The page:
In contrast to bonding, the Bluetooth specification defines procedure needed to establish secure link for ongoing session only, called Pairing. No information is cached for paired devices. Please refer to Volume 3 Part H, Section 6.5 of Bluetooth Core Specification 4.0 for more information.

To put it in a nutshell:

– GATT connections/disconnections are short term, when you have a few pieces of data to send.

– GATT objects are middle term, typically for the life time of your Android application.

– Pairing is for establishing secure connections.

– Bonding is long term, when you known your devices will often interact.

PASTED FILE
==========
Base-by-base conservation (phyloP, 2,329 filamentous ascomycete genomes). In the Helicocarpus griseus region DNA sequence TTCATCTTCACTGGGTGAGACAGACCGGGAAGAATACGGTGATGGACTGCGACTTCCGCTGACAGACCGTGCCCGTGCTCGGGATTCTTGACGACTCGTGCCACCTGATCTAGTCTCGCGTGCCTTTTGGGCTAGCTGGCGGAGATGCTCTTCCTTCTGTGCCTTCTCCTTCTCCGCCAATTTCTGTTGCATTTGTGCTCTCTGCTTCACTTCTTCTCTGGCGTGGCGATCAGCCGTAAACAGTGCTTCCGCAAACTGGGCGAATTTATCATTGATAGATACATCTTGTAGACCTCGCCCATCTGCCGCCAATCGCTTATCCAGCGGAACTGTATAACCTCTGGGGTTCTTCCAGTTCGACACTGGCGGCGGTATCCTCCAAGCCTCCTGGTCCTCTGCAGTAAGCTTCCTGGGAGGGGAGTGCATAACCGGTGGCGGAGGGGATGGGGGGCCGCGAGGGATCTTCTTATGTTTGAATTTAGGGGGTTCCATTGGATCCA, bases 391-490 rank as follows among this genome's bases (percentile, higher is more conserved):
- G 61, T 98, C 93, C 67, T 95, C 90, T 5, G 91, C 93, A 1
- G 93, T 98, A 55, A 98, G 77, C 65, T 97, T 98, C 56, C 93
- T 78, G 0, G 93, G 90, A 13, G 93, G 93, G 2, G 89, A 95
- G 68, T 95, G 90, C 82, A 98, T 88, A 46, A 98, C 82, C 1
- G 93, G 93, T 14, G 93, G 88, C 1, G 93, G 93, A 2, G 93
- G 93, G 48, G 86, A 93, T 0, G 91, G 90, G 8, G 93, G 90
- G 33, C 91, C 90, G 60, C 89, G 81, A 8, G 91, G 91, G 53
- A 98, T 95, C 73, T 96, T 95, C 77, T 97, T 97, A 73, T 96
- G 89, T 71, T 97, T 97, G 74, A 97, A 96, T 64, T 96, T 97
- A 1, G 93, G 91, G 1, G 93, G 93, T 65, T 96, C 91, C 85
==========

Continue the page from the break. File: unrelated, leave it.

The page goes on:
I hope I was clear enough, don’t hesitate to ask me if you have questions left, or to tell me if I was wrong on some point.

RoseOnRails – BLE software

Hi all.

The last 2 days, we have been mainly busy preparing today’s presentation which finally was postponed to Friday! But it was a good occasion for us to discuss about the following steps to make. This morning we discussed with our teachers Alexis & Sam about the diffculties we have encountered but above all about how we should start to code: the best idea is, according to them both, to go step by step. Our goal for now is, therefore, to be able to command the trains as soon as we receive the PCBs (even if the Android app is npt conceived yet, as long as we can do it through a Web application or even throuhg a shell, it’ll be fine for now!)